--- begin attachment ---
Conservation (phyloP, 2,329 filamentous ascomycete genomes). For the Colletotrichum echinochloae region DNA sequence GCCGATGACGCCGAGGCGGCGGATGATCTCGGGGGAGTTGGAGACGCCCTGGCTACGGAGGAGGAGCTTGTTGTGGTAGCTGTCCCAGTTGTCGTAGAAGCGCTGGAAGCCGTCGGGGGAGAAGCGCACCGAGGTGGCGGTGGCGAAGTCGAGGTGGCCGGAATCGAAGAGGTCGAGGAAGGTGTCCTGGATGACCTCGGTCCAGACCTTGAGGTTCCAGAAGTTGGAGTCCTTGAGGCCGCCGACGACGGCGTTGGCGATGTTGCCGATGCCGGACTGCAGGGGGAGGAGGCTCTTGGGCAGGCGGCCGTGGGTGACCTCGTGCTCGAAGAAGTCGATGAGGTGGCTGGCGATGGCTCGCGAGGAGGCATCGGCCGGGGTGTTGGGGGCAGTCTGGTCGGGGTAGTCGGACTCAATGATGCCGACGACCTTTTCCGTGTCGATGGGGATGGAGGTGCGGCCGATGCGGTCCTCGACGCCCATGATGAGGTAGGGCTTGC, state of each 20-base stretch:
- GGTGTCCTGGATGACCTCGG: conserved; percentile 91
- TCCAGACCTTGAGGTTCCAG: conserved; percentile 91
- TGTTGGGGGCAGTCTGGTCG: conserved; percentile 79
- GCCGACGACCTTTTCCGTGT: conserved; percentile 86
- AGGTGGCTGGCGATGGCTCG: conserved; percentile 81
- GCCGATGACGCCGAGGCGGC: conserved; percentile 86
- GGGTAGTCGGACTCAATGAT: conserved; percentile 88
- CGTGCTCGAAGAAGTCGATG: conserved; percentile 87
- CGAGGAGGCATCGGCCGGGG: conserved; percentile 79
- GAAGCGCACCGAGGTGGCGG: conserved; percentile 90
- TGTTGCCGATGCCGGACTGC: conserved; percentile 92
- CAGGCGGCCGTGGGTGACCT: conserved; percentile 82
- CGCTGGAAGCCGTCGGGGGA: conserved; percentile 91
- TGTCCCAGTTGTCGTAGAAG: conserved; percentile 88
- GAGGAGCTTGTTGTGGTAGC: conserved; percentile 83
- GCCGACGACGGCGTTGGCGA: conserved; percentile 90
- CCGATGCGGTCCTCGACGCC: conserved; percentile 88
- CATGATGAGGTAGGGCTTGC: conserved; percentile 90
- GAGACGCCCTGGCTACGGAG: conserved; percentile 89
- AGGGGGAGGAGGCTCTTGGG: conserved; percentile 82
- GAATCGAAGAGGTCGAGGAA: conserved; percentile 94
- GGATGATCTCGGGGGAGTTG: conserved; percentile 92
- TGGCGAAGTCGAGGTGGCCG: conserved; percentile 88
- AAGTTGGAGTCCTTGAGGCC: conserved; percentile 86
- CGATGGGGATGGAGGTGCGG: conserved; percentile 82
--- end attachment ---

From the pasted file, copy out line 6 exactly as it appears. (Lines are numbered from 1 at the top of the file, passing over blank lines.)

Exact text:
- AGGTGGCTGGCGATGGCTCG: conserved; percentile 81